FAQs - Opinions

Q. How long does it take the court to decide cases?

The court's median disposition time for cases decided on the merits is about six months from notice of appeal to entry of judgment. Disposition times may vary widely from case to case.

Q. When are opinions available on the court's website?

The court's opinions are posted daily beginning at 2:30 p.m. and can be found under Daily Opinions

Q. How can I subscribe to receive the court's daily opinions?

You can register to receive either all opinions or published opinions only via email or an RSS feed each day.

Q. How can I find an opinion in a particular case?

You can search opinions by lead case number or by the last name of a lead party.  A text-search of the court's opinions from 1996 to date is also available. See Search Opinions for more information. 

Q. How do I register to receive electronic notice of an opinion issued in a case of interest?

A CM/ECF account is required for notification of case filings.  Counsel who have entered an appearance in a case will automatically receive a notice of docket activity.  Members of the public may request electronic notification of filings in appellate cases after registering for a Public Interested Party account.  See Notice for Cases of Interest for more information.

Q. How does the court decide what opinions to publish?

Local Rule 36(a) provides that opinions will be published only if the case has been fully briefed and presented at argument, and only if the author or a majority of the joining judges believes that the opinion satisfies one or more of the standards for publication:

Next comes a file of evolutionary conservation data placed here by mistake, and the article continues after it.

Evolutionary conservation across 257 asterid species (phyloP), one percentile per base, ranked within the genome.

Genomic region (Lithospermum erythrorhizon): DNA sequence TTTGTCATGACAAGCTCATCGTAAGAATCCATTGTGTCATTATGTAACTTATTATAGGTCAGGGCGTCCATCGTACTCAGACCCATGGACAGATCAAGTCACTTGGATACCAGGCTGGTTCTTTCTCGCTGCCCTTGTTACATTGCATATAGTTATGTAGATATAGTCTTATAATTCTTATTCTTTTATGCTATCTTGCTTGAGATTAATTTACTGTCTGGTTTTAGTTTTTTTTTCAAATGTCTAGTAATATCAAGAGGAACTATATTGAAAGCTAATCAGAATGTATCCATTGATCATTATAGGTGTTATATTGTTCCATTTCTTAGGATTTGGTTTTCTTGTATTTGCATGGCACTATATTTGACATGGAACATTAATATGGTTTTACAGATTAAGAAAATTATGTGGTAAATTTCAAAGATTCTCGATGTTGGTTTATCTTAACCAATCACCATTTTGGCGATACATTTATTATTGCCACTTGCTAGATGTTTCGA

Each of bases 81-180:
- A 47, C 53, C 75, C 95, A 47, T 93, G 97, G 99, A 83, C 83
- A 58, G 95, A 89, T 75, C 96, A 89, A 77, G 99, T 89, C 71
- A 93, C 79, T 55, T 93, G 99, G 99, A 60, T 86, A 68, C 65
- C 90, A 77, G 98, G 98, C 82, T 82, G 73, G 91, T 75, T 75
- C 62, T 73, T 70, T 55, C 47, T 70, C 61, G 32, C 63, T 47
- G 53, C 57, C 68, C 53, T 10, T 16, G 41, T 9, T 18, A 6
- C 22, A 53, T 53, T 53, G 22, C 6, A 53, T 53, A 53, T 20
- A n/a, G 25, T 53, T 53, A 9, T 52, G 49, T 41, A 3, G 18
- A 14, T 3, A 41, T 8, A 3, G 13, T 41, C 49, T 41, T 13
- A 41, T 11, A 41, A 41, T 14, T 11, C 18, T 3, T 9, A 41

• It establishes, alters, modifies, clarifies, or explains a rule of law within this circuit; or
  • It involves a legal issue of continuing public interest; or
  • It criticizes existing law; or
  • It contains an historical review of a legal rule that is not duplicative; or
  • It resolves a conflict between panels of this court, or creates a conflict with a decision in another circuit.

Q. What percentage of opinions does the court publish?

The court publishes opinions in approximately 50% of cases heard at oral argument. The court issues unpublished opinions in all cases submitted on the briefs. Overall, 89% of the court's opinions are unpublished.

Q. What are the citation rules for unpublished opinions?

Rule 32.1, Fed. R. App. P., permits unrestricted citation of unpublished federal judicial opinions, orders, judgments, or other written dispositions issued on or after January 1, 2007. Citation of this court's unpublished dispositions issued prior to January 1, 2007, in briefs and oral argument in this court and in the district courts within this circuit is disfavored, except for the purpose of establishing res judicata, estoppel, or law of the case. Loc. R. 32.1. If counsel believes, nevertheless, that an unpublished disposition of this court issued prior to January 1, 2007, has precedential value in relation to a material issue in a case and that there is no published opinion that would serve as well, such disposition may be cited.